Printer Friendly

Weathering market volatility calls for diversified portfolio.

In light of the recent pullback in the equity markets as a reaction to the current lending environment and sub-prime woes, investors have been reminded of just how sensitive and emotional the stock market can be.

While no one can predict which way the markets will react, one thing for certain is that market volatility will always remain a constant in the stock market.

Bearing a degree of risk in your portfolio is a proven investment strategy. However, successful investors will also tell you that allocating a percentage of the investments to less volatile assets is the key to weathering wild flucuations in the stock market.

A truly disciplined approach to building a diversified portfolio should include an allocation of "hard assets."

Quite simply, hard assets are defined as a class of investments that hold an intrinsic value and are inherently non-financial. Generally, gold and precious metals, petroleum and coal products, timber and paper products, and real estate fall into this category.

By far the most easily accessible of these investments is real estate. Large institutional investors such as pension funds and insurance companies have made significant allocations to real estate investments for many years.

The introduction of non-traded, hard asset investments into the typical equity & debt-base portfolio is profound. An investor can realize lower portfolio volatility (beta) and increased yields (alpha) with non-traded real estate investment allocations between 5-20% of their total portfolio.

A recent study by Wells Real Estate funds found that between 1978 and 2006 investment portfolios that included a 10-20% allocation in real estate historically outperformed portfolios with a traditional mix of stocks and bonds.

Moreover, portfolios including a 10% real estate allocation reduced the portfolio's calculated risk (standard deviation) from 10.08 to 9.65)

Recent history points to the advantages of including real estate in an investment portfolio. The NCREIF Property Index (NPI) reflects returns on investmentgrade, income-producing properties. Total average annual returns for the NPI over the past 3 and 5 years were 17.05% and 13.38%, respectively.

But what about stocks during the recent bull run? Surely they outperformed non-traded real estate. Not so fast. The annual returns for the S&P 500 were 11% over the past three years and 12% over the past five?

So how does one go about including real estate in their portfolio?

An easy way for investors to round out their holdhags in this manner is to add interests in professionally managed, non-traded public REITs or real estate limited partnerships and LLCs.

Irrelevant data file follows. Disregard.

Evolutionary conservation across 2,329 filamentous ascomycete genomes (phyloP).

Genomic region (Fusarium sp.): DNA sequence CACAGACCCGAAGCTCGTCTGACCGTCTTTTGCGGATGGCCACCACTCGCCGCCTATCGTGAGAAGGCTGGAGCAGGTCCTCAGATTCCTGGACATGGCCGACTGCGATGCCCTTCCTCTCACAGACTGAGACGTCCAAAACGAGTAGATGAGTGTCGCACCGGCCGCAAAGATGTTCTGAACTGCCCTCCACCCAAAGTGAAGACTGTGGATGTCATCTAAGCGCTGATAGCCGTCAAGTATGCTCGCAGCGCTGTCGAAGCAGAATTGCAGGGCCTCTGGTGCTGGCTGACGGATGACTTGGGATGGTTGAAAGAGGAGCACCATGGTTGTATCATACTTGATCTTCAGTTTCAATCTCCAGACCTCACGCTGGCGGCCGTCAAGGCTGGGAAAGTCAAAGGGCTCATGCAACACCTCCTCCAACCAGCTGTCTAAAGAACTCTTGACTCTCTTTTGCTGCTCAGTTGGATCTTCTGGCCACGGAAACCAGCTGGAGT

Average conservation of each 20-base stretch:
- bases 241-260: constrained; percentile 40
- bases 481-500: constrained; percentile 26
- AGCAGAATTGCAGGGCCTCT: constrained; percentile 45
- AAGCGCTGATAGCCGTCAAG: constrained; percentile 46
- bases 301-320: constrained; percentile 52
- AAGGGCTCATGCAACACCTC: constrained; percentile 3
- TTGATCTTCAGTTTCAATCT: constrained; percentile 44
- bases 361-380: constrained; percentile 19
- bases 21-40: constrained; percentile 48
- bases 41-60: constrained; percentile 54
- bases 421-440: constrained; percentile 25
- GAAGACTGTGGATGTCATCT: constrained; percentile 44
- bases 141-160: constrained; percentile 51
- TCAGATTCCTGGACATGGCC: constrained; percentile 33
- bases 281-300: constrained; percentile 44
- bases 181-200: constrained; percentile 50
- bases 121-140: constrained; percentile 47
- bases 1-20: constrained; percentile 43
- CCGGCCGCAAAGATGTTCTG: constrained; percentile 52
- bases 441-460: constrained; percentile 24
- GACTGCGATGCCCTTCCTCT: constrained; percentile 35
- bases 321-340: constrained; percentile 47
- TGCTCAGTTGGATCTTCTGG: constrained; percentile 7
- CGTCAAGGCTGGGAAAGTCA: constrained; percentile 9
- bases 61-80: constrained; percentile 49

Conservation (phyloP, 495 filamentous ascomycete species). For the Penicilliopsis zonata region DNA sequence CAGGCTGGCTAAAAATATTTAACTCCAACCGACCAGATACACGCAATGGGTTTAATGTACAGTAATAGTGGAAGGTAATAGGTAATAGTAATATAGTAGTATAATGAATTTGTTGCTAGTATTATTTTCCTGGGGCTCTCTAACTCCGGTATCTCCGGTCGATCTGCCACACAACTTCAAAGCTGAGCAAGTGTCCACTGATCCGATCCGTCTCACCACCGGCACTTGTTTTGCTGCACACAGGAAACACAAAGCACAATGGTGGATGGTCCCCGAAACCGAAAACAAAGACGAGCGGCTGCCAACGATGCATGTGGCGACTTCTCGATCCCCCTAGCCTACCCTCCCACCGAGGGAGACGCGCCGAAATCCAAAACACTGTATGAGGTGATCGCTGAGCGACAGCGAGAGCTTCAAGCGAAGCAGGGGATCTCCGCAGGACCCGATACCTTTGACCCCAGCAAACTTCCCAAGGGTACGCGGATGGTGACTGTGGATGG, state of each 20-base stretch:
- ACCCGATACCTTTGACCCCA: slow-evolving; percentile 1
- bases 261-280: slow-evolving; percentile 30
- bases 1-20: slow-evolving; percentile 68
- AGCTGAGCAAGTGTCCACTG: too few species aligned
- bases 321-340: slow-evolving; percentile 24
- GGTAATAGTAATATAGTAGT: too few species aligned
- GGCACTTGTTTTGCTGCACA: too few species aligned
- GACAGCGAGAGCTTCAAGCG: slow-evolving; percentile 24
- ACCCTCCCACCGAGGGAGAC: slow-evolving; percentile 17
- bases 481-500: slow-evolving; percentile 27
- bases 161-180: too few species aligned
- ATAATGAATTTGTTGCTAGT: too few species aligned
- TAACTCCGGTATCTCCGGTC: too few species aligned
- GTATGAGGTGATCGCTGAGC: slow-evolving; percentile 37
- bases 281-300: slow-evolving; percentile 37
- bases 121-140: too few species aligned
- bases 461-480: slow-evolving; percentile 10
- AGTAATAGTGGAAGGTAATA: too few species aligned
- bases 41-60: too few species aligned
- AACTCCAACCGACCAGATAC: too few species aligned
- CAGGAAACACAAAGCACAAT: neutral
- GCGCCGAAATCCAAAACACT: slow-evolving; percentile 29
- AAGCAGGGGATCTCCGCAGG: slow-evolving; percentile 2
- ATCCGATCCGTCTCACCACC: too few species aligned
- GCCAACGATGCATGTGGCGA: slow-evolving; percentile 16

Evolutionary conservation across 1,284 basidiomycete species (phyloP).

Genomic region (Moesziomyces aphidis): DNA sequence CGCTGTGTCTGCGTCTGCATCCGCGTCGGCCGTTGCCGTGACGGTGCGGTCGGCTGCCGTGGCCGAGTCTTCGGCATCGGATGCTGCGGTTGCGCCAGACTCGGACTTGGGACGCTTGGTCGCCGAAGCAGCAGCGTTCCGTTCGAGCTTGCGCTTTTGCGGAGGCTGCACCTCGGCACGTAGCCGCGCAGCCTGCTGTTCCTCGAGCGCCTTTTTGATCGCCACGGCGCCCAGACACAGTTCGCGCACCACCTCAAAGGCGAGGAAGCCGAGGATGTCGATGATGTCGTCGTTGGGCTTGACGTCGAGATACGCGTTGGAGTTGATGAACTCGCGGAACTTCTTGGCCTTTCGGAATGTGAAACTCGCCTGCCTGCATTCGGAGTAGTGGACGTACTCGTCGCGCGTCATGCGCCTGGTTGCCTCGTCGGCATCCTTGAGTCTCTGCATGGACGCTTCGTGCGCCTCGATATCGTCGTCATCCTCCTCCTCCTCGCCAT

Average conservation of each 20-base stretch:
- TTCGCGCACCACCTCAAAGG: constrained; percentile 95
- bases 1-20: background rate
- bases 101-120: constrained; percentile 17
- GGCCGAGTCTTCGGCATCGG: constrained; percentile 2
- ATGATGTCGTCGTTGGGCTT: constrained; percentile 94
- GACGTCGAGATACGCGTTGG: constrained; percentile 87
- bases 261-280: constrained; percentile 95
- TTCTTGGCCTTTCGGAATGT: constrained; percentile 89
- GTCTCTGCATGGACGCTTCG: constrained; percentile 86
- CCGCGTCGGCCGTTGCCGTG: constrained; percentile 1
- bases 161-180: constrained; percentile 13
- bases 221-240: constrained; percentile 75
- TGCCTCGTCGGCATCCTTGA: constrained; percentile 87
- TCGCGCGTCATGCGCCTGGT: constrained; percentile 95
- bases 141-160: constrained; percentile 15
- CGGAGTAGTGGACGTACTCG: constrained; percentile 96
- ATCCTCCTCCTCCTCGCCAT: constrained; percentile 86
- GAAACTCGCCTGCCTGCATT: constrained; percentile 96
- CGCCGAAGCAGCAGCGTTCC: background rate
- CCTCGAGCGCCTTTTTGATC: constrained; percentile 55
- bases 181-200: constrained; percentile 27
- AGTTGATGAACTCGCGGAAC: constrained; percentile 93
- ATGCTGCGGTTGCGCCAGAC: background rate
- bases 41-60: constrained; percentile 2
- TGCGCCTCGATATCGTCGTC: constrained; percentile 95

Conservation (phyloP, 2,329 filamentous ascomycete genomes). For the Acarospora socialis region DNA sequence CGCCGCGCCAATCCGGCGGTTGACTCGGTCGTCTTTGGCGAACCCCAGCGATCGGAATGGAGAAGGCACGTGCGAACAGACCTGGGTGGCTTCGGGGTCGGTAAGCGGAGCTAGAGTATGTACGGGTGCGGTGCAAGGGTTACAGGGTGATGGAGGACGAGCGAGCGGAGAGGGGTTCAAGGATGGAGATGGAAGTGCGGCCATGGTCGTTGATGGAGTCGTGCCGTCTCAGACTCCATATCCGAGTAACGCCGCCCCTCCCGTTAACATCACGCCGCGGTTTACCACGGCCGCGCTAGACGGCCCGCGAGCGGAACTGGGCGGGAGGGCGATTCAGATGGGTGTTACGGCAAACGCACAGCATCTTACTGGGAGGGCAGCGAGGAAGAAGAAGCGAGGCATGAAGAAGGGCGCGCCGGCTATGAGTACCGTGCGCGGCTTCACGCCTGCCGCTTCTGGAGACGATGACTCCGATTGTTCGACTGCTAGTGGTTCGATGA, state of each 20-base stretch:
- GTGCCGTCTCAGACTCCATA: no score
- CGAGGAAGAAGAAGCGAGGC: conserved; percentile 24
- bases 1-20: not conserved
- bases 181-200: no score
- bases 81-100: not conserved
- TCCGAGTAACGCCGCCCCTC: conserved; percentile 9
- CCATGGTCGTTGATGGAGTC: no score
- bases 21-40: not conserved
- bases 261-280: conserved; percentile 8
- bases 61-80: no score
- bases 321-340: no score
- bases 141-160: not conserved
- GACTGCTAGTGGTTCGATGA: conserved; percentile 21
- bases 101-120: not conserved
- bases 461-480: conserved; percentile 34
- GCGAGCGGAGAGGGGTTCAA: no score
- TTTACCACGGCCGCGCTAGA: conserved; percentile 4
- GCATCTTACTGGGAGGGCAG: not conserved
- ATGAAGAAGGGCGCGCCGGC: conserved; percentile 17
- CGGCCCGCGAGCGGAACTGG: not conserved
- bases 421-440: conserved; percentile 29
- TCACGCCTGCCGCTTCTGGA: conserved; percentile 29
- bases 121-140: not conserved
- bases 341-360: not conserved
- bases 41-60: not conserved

A major benefit to REIT ownership is that most of these investments are already somewhat diversified by geography and asset class (offices, apartments, retail, and industrial). In addition, according to the Internal Revenue Code, a company must pay 90% of its taxable income to shareholders every year to qualify as a REIT. It must also invest at least 75% of its total assets in real estate and generate 75% or more of its gross income from investments in or mortgages on real property.

Another type of real estate investment gaining populaxity is Tenant-In-Common investments, more commonly known as TICs.

A TIC is a form of holding title to real property. It allows an investor to purchase an undivided fractional interest in a single property. In addition, it has become the preferred investment vehicle for real property investors who wish to defer capital gains via a 1031 exchange and own real property without the management headaches.

Because TIC opportunities are often "packaged" with management and financing in place, TIC investments offer greater efficiencies in owning and operating real estate.

While the headlines in the media portray the turbulence of the stock market and housing crises daily, investments in hard assets such as commercial real estate have proven to be an important component of a successfully diversified portfolio. By investing in a REIT or TIC, investors can easily balance their investment holdings and create a hedge against market volatility.

1-Wells Real Eatate Funds--Diversification May Reduce Risk

2-NCRE1F (National Council of Real Estate Investment Fiduciaries) website--"Historical National NP1 Returns." http://www.ncreifcom/indices/npi.phtml?type=national


COPYRIGHT 2007 Hagedorn Publication
No portion of this article can be reproduced without the express written permission from the copyright holder.
Copyright 2007, Gale Group. All rights reserved.

Article Details
Printer friendly Cite/link Email Feedback
Comment:Weathering market volatility calls for diversified portfolio.
Author:Slaybaugh, Josh
Publication:Real Estate Weekly
Date:Sep 12, 2007
Previous Article:C&W's New Jersey growth continues with move to Morristown premises.
Next Article:CBRE ranked among fastest growing firms.

Related Articles
Reining in the FBI.
Homeowners credit luck, fast work.
Balloon ride brings some enlightenment.
Plans stand for new development.
Question of the month.
Aerospace Machining Company makes first foray into metalcasting market, may continue.
What downturn? Swig back in buying mode.

Terms of use | Privacy policy | Copyright © 2019 Farlex, Inc. | Feedback | For webmasters